I’ve always known that the air quality in Hong Kong was poor at best but it only struck me fully on my second day in Tokyo when I woke up to the bluest skies I had seen in years. It not only looked cleaner but felt way fresher also, which despite the cool temperatures was a very welcome change.
Heading east along the JR Chūō-Sōbu Line I alighted at Kinshichō Station (錦糸町駅) where directly outside the entrance I came across what appeared to be two giant croissants suspended between two massive columns – if someone could enlighten me what this is actually about that would be great! Hiding in the background I also got my first glimpse of what I’d come to see – the recently opened Tokyo Skytree (東京スカイツリ).
Even though Hong Kong uses the same Toyota Crown Comfort model taxis, the ones I saw in Tokyo seemed to be rather better maintained (or at least cleaned!).
You can get to the Skytree more directly by train but coming from Kinshichō provides a nice walk there, including passing through Kinshi Park where I spotted a number of people drawing oil paintings of the tower which looked particularly nice framed against the blue sky surrounded by autumn coloured leaves.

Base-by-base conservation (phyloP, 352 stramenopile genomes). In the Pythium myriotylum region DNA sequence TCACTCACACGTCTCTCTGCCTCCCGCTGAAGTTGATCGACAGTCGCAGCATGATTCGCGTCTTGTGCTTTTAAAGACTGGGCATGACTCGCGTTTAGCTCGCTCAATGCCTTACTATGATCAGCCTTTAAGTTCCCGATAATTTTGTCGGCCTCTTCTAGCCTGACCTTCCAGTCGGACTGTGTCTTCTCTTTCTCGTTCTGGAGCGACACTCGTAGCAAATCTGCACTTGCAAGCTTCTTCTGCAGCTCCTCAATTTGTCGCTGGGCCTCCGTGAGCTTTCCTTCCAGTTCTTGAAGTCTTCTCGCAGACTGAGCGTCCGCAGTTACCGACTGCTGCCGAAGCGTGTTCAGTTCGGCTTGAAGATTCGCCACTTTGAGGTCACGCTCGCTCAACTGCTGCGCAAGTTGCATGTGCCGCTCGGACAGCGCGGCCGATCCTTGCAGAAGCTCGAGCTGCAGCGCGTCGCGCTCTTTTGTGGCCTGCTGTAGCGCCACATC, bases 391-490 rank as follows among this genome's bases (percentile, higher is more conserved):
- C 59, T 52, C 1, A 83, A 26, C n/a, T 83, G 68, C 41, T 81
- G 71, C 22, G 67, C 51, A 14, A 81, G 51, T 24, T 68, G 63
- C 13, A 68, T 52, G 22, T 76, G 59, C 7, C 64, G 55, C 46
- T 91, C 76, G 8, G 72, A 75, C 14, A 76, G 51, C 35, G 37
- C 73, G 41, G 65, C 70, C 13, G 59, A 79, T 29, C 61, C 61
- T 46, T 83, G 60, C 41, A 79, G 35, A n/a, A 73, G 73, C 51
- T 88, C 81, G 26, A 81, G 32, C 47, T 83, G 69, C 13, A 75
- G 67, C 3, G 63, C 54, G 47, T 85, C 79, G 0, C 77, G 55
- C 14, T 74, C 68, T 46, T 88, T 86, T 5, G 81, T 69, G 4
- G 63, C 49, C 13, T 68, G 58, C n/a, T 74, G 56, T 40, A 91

The Skytree is currently the tallest tower in the world at 634 meters tall and only second to the tallest structure, the Burj Khalifa (830 m). Used a broadcasting tower and observation deck its lattice frame design is a thing of beauty. The steel tubes on the outside are connected to a solid concrete core using shock absorbers which make the structure earthquake-resistant.
The tower, which opened in May this year, boasts of stunning views from its higher echelons but because it’s still beset by hordes of eager pilgrims I decided to decline the long queues to ascend this time. Instead I’ll leave you with this shot of the Skytree next to the somewhat less savoury Asahi Beer Hall – colloquially referred to as “the golden turd” (金のうんこ). Readers with good memories may remember this from my trip to nearby Asakusa in 2010.
Japan’s obsession with cuteness (kawaii – かわいい) even extends to its busses.
My Japanese friend who I was with lamented that when travelling abroad the stereotypical Japanese tourist (camera-wielding and clueless) has been replaced with a new stereotypical Chinese tourist (cash-laden and tasteless), but regardless that doesn’t seem to have stopped them enjoying things closer to home!